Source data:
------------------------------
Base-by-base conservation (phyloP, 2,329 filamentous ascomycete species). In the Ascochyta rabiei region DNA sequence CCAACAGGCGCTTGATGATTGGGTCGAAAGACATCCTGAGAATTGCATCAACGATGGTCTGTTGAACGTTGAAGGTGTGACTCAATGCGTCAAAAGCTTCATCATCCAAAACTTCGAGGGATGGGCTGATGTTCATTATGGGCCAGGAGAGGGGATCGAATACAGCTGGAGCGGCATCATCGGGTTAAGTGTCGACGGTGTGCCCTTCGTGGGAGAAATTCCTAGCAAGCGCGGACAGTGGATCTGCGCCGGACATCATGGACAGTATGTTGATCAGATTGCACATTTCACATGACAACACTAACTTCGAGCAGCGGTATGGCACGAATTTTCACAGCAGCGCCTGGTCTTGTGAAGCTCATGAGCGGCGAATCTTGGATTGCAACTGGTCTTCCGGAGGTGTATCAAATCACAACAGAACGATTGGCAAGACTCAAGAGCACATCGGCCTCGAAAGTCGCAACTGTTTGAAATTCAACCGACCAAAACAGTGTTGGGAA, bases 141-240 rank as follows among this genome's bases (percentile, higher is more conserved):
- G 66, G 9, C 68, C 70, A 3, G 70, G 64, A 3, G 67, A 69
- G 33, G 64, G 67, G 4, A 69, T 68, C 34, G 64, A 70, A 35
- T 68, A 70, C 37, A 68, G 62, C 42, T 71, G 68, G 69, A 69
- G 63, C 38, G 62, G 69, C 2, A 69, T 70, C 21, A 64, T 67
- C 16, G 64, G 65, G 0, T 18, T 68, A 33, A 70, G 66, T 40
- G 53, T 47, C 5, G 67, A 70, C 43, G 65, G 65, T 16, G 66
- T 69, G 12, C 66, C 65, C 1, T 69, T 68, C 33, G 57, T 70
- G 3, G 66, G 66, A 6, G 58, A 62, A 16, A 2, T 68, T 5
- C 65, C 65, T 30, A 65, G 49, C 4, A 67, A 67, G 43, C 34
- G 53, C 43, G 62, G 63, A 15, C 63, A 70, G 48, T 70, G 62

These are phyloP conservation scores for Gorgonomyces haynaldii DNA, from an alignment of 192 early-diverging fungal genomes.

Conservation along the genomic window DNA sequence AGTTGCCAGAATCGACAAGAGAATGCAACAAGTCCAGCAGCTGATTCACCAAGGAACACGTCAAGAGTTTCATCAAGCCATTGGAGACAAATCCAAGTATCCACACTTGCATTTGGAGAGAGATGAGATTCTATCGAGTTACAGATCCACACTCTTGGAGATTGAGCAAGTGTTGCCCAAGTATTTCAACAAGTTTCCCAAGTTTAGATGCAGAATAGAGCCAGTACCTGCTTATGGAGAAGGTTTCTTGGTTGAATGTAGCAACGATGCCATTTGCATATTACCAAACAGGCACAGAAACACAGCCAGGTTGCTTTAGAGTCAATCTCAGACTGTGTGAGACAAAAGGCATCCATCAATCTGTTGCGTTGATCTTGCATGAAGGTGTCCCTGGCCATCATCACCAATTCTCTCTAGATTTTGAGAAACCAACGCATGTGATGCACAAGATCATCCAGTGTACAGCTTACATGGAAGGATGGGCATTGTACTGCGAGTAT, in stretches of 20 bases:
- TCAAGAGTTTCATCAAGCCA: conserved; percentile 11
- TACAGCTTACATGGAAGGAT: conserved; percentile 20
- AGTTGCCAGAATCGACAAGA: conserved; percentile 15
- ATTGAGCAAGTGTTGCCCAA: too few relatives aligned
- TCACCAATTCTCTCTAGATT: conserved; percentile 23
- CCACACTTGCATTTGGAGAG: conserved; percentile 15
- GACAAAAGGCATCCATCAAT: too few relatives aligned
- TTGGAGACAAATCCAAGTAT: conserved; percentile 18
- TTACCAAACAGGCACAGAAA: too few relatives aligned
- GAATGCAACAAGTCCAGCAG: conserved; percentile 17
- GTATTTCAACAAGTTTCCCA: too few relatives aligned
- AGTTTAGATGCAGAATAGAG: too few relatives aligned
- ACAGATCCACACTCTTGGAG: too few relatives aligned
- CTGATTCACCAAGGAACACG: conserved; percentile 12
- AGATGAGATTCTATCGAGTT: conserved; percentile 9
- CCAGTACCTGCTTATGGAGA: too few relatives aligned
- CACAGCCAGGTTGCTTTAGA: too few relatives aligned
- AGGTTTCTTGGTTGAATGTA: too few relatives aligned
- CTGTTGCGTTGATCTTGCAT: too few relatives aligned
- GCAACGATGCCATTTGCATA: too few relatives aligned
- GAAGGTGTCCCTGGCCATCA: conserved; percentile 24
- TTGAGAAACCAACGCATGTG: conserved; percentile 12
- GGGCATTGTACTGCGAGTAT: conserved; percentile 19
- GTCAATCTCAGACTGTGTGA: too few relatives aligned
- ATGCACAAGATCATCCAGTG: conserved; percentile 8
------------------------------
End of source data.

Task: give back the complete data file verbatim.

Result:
Base-by-base conservation (phyloP, 2,329 filamentous ascomycete species). In the Ascochyta rabiei region DNA sequence CCAACAGGCGCTTGATGATTGGGTCGAAAGACATCCTGAGAATTGCATCAACGATGGTCTGTTGAACGTTGAAGGTGTGACTCAATGCGTCAAAAGCTTCATCATCCAAAACTTCGAGGGATGGGCTGATGTTCATTATGGGCCAGGAGAGGGGATCGAATACAGCTGGAGCGGCATCATCGGGTTAAGTGTCGACGGTGTGCCCTTCGTGGGAGAAATTCCTAGCAAGCGCGGACAGTGGATCTGCGCCGGACATCATGGACAGTATGTTGATCAGATTGCACATTTCACATGACAACACTAACTTCGAGCAGCGGTATGGCACGAATTTTCACAGCAGCGCCTGGTCTTGTGAAGCTCATGAGCGGCGAATCTTGGATTGCAACTGGTCTTCCGGAGGTGTATCAAATCACAACAGAACGATTGGCAAGACTCAAGAGCACATCGGCCTCGAAAGTCGCAACTGTTTGAAATTCAACCGACCAAAACAGTGTTGGGAA, bases 141-240 rank as follows among this genome's bases (percentile, higher is more conserved):
- G 66, G 9, C 68, C 70, A 3, G 70, G 64, A 3, G 67, A 69
- G 33, G 64, G 67, G 4, A 69, T 68, C 34, G 64, A 70, A 35
- T 68, A 70, C 37, A 68, G 62, C 42, T 71, G 68, G 69, A 69
- G 63, C 38, G 62, G 69, C 2, A 69, T 70, C 21, A 64, T 67
- C 16, G 64, G 65, G 0, T 18, T 68, A 33, A 70, G 66, T 40
- G 53, T 47, C 5, G 67, A 70, C 43, G 65, G 65, T 16, G 66
- T 69, G 12, C 66, C 65, C 1, T 69, T 68, C 33, G 57, T 70
- G 3, G 66, G 66, A 6, G 58, A 62, A 16, A 2, T 68, T 5
- C 65, C 65, T 30, A 65, G 49, C 4, A 67, A 67, G 43, C 34
- G 53, C 43, G 62, G 63, A 15, C 63, A 70, G 48, T 70, G 62

These are phyloP conservation scores for Gorgonomyces haynaldii DNA, from an alignment of 192 early-diverging fungal genomes.

Conservation along the genomic window DNA sequence AGTTGCCAGAATCGACAAGAGAATGCAACAAGTCCAGCAGCTGATTCACCAAGGAACACGTCAAGAGTTTCATCAAGCCATTGGAGACAAATCCAAGTATCCACACTTGCATTTGGAGAGAGATGAGATTCTATCGAGTTACAGATCCACACTCTTGGAGATTGAGCAAGTGTTGCCCAAGTATTTCAACAAGTTTCCCAAGTTTAGATGCAGAATAGAGCCAGTACCTGCTTATGGAGAAGGTTTCTTGGTTGAATGTAGCAACGATGCCATTTGCATATTACCAAACAGGCACAGAAACACAGCCAGGTTGCTTTAGAGTCAATCTCAGACTGTGTGAGACAAAAGGCATCCATCAATCTGTTGCGTTGATCTTGCATGAAGGTGTCCCTGGCCATCATCACCAATTCTCTCTAGATTTTGAGAAACCAACGCATGTGATGCACAAGATCATCCAGTGTACAGCTTACATGGAAGGATGGGCATTGTACTGCGAGTAT, in stretches of 20 bases:
- TCAAGAGTTTCATCAAGCCA: conserved; percentile 11
- TACAGCTTACATGGAAGGAT: conserved; percentile 20
- AGTTGCCAGAATCGACAAGA: conserved; percentile 15
- ATTGAGCAAGTGTTGCCCAA: too few relatives aligned
- TCACCAATTCTCTCTAGATT: conserved; percentile 23
- CCACACTTGCATTTGGAGAG: conserved; percentile 15
- GACAAAAGGCATCCATCAAT: too few relatives aligned
- TTGGAGACAAATCCAAGTAT: conserved; percentile 18
- TTACCAAACAGGCACAGAAA: too few relatives aligned
- GAATGCAACAAGTCCAGCAG: conserved; percentile 17
- GTATTTCAACAAGTTTCCCA: too few relatives aligned
- AGTTTAGATGCAGAATAGAG: too few relatives aligned
- ACAGATCCACACTCTTGGAG: too few relatives aligned
- CTGATTCACCAAGGAACACG: conserved; percentile 12
- AGATGAGATTCTATCGAGTT: conserved; percentile 9
- CCAGTACCTGCTTATGGAGA: too few relatives aligned
- CACAGCCAGGTTGCTTTAGA: too few relatives aligned
- AGGTTTCTTGGTTGAATGTA: too few relatives aligned
- CTGTTGCGTTGATCTTGCAT: too few relatives aligned
- GCAACGATGCCATTTGCATA: too few relatives aligned
- GAAGGTGTCCCTGGCCATCA: conserved; percentile 24
- TTGAGAAACCAACGCATGTG: conserved; percentile 12
- GGGCATTGTACTGCGAGTAT: conserved; percentile 19
- GTCAATCTCAGACTGTGTGA: too few relatives aligned
- ATGCACAAGATCATCCAGTG: conserved; percentile 8